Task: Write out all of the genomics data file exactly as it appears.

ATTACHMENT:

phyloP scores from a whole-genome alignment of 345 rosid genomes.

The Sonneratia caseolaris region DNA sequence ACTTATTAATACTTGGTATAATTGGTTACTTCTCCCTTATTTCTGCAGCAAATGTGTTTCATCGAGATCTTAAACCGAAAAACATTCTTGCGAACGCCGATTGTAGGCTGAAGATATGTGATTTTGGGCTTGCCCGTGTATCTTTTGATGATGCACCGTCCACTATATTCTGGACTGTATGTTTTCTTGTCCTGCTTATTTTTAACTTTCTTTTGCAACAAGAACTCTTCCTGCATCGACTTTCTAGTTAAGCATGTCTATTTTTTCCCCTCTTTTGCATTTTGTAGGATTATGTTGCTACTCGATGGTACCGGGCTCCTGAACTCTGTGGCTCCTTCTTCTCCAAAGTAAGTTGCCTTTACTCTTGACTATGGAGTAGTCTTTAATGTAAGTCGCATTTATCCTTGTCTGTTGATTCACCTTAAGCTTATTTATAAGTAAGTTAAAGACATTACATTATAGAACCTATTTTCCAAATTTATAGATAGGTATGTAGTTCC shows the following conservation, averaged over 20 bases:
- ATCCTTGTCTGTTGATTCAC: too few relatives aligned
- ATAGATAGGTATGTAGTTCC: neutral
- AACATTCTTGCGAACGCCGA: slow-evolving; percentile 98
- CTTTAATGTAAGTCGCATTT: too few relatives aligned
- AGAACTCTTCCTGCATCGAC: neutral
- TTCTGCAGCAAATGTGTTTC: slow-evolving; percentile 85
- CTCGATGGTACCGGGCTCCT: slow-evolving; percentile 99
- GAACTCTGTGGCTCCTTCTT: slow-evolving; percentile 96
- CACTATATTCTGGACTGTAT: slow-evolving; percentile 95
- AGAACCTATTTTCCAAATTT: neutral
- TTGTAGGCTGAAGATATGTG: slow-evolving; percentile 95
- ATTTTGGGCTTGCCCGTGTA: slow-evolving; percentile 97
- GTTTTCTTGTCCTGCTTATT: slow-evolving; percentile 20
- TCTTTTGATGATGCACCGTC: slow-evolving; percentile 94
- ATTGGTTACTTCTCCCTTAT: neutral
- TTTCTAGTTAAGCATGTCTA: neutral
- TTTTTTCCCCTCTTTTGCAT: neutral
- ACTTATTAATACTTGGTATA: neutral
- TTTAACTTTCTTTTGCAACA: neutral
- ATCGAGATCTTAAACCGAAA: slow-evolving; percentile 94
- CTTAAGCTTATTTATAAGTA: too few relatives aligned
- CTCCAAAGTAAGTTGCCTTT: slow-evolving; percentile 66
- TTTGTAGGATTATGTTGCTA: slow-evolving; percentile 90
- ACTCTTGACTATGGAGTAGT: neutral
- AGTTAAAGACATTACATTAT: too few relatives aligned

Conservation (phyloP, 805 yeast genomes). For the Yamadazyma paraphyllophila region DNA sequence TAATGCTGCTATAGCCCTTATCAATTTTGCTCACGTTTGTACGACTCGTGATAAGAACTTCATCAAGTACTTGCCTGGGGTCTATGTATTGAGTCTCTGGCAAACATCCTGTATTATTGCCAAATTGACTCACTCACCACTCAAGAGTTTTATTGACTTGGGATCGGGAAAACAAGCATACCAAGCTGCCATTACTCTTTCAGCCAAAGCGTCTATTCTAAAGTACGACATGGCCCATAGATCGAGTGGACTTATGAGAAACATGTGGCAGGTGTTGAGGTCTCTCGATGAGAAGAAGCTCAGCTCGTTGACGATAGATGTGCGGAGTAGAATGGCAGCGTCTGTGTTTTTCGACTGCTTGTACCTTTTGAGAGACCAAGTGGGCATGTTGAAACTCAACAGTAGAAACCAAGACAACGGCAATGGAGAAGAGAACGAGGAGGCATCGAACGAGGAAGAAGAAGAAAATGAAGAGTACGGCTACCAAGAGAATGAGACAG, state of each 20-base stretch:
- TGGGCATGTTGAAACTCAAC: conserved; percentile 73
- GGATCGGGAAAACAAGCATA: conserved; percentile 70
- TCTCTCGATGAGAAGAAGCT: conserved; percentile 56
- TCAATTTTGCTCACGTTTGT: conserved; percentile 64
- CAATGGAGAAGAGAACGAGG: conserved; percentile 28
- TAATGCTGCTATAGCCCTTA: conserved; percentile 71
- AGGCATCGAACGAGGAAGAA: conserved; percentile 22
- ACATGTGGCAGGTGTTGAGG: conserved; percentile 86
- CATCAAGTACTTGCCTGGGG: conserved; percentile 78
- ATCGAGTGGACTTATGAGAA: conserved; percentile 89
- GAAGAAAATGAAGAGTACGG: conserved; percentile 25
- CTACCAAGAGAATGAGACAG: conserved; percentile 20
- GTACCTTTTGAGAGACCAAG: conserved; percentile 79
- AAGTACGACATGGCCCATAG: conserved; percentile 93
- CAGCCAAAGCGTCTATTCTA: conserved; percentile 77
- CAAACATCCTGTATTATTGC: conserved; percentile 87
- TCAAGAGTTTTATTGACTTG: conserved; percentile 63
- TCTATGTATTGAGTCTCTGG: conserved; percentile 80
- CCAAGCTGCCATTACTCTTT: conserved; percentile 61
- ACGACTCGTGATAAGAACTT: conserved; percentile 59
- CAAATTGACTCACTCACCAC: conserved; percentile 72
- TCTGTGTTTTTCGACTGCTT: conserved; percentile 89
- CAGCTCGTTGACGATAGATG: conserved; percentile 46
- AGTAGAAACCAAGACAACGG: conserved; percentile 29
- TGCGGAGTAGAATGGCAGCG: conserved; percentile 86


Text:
phyloP scores from a whole-genome alignment of 345 rosid genomes.

The Sonneratia caseolaris region DNA sequence ACTTATTAATACTTGGTATAATTGGTTACTTCTCCCTTATTTCTGCAGCAAATGTGTTTCATCGAGATCTTAAACCGAAAAACATTCTTGCGAACGCCGATTGTAGGCTGAAGATATGTGATTTTGGGCTTGCCCGTGTATCTTTTGATGATGCACCGTCCACTATATTCTGGACTGTATGTTTTCTTGTCCTGCTTATTTTTAACTTTCTTTTGCAACAAGAACTCTTCCTGCATCGACTTTCTAGTTAAGCATGTCTATTTTTTCCCCTCTTTTGCATTTTGTAGGATTATGTTGCTACTCGATGGTACCGGGCTCCTGAACTCTGTGGCTCCTTCTTCTCCAAAGTAAGTTGCCTTTACTCTTGACTATGGAGTAGTCTTTAATGTAAGTCGCATTTATCCTTGTCTGTTGATTCACCTTAAGCTTATTTATAAGTAAGTTAAAGACATTACATTATAGAACCTATTTTCCAAATTTATAGATAGGTATGTAGTTCC shows the following conservation, averaged over 20 bases:
- ATCCTTGTCTGTTGATTCAC: too few relatives aligned
- ATAGATAGGTATGTAGTTCC: neutral
- AACATTCTTGCGAACGCCGA: slow-evolving; percentile 98
- CTTTAATGTAAGTCGCATTT: too few relatives aligned
- AGAACTCTTCCTGCATCGAC: neutral
- TTCTGCAGCAAATGTGTTTC: slow-evolving; percentile 85
- CTCGATGGTACCGGGCTCCT: slow-evolving; percentile 99
- GAACTCTGTGGCTCCTTCTT: slow-evolving; percentile 96
- CACTATATTCTGGACTGTAT: slow-evolving; percentile 95
- AGAACCTATTTTCCAAATTT: neutral
- TTGTAGGCTGAAGATATGTG: slow-evolving; percentile 95
- ATTTTGGGCTTGCCCGTGTA: slow-evolving; percentile 97
- GTTTTCTTGTCCTGCTTATT: slow-evolving; percentile 20
- TCTTTTGATGATGCACCGTC: slow-evolving; percentile 94
- ATTGGTTACTTCTCCCTTAT: neutral
- TTTCTAGTTAAGCATGTCTA: neutral
- TTTTTTCCCCTCTTTTGCAT: neutral
- ACTTATTAATACTTGGTATA: neutral
- TTTAACTTTCTTTTGCAACA: neutral
- ATCGAGATCTTAAACCGAAA: slow-evolving; percentile 94
- CTTAAGCTTATTTATAAGTA: too few relatives aligned
- CTCCAAAGTAAGTTGCCTTT: slow-evolving; percentile 66
- TTTGTAGGATTATGTTGCTA: slow-evolving; percentile 90
- ACTCTTGACTATGGAGTAGT: neutral
- AGTTAAAGACATTACATTAT: too few relatives aligned

Conservation (phyloP, 805 yeast genomes). For the Yamadazyma paraphyllophila region DNA sequence TAATGCTGCTATAGCCCTTATCAATTTTGCTCACGTTTGTACGACTCGTGATAAGAACTTCATCAAGTACTTGCCTGGGGTCTATGTATTGAGTCTCTGGCAAACATCCTGTATTATTGCCAAATTGACTCACTCACCACTCAAGAGTTTTATTGACTTGGGATCGGGAAAACAAGCATACCAAGCTGCCATTACTCTTTCAGCCAAAGCGTCTATTCTAAAGTACGACATGGCCCATAGATCGAGTGGACTTATGAGAAACATGTGGCAGGTGTTGAGGTCTCTCGATGAGAAGAAGCTCAGCTCGTTGACGATAGATGTGCGGAGTAGAATGGCAGCGTCTGTGTTTTTCGACTGCTTGTACCTTTTGAGAGACCAAGTGGGCATGTTGAAACTCAACAGTAGAAACCAAGACAACGGCAATGGAGAAGAGAACGAGGAGGCATCGAACGAGGAAGAAGAAGAAAATGAAGAGTACGGCTACCAAGAGAATGAGACAG, state of each 20-base stretch:
- TGGGCATGTTGAAACTCAAC: conserved; percentile 73
- GGATCGGGAAAACAAGCATA: conserved; percentile 70
- TCTCTCGATGAGAAGAAGCT: conserved; percentile 56
- TCAATTTTGCTCACGTTTGT: conserved; percentile 64
- CAATGGAGAAGAGAACGAGG: conserved; percentile 28
- TAATGCTGCTATAGCCCTTA: conserved; percentile 71
- AGGCATCGAACGAGGAAGAA: conserved; percentile 22
- ACATGTGGCAGGTGTTGAGG: conserved; percentile 86
- CATCAAGTACTTGCCTGGGG: conserved; percentile 78
- ATCGAGTGGACTTATGAGAA: conserved; percentile 89
- GAAGAAAATGAAGAGTACGG: conserved; percentile 25
- CTACCAAGAGAATGAGACAG: conserved; percentile 20
- GTACCTTTTGAGAGACCAAG: conserved; percentile 79
- AAGTACGACATGGCCCATAG: conserved; percentile 93
- CAGCCAAAGCGTCTATTCTA: conserved; percentile 77
- CAAACATCCTGTATTATTGC: conserved; percentile 87
- TCAAGAGTTTTATTGACTTG: conserved; percentile 63
- TCTATGTATTGAGTCTCTGG: conserved; percentile 80
- CCAAGCTGCCATTACTCTTT: conserved; percentile 61
- ACGACTCGTGATAAGAACTT: conserved; percentile 59
- CAAATTGACTCACTCACCAC: conserved; percentile 72
- TCTGTGTTTTTCGACTGCTT: conserved; percentile 89
- CAGCTCGTTGACGATAGATG: conserved; percentile 46
- AGTAGAAACCAAGACAACGG: conserved; percentile 29
- TGCGGAGTAGAATGGCAGCG: conserved; percentile 86